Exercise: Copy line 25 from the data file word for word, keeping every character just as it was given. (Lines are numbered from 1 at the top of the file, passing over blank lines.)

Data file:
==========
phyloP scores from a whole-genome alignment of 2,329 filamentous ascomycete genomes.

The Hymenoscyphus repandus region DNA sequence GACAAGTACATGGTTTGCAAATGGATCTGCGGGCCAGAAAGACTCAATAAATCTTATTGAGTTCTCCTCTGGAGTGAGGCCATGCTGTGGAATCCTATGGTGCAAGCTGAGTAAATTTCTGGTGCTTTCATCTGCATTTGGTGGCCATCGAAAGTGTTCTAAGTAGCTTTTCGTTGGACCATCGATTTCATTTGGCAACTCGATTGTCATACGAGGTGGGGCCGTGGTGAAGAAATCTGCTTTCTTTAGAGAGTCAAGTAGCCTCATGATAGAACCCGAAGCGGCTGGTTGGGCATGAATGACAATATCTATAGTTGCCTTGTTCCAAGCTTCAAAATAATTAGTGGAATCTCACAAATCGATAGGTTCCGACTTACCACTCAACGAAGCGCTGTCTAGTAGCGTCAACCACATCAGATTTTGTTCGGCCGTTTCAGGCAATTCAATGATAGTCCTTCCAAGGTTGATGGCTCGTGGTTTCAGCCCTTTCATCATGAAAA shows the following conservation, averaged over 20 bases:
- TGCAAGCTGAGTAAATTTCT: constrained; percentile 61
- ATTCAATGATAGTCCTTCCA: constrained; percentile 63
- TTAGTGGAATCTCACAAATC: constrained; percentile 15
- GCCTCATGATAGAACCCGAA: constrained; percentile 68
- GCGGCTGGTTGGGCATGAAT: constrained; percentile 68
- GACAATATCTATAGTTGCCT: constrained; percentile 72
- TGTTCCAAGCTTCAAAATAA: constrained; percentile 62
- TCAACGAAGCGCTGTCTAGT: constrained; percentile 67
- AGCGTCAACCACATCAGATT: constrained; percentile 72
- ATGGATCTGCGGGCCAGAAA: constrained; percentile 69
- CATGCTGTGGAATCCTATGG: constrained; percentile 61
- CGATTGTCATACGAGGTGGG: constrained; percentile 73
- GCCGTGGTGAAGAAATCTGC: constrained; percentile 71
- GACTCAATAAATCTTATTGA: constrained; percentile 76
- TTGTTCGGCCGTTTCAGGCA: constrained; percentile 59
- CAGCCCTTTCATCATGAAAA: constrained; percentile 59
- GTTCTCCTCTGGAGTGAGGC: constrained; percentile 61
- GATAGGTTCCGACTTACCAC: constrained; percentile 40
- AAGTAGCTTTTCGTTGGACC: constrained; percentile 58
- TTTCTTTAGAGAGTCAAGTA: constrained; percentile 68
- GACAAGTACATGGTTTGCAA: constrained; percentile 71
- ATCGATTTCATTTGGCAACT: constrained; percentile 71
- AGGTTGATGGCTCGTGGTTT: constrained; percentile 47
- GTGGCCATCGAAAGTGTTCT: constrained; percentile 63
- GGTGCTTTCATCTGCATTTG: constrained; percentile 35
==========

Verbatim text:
- AGGTTGATGGCTCGTGGTTT: constrained; percentile 47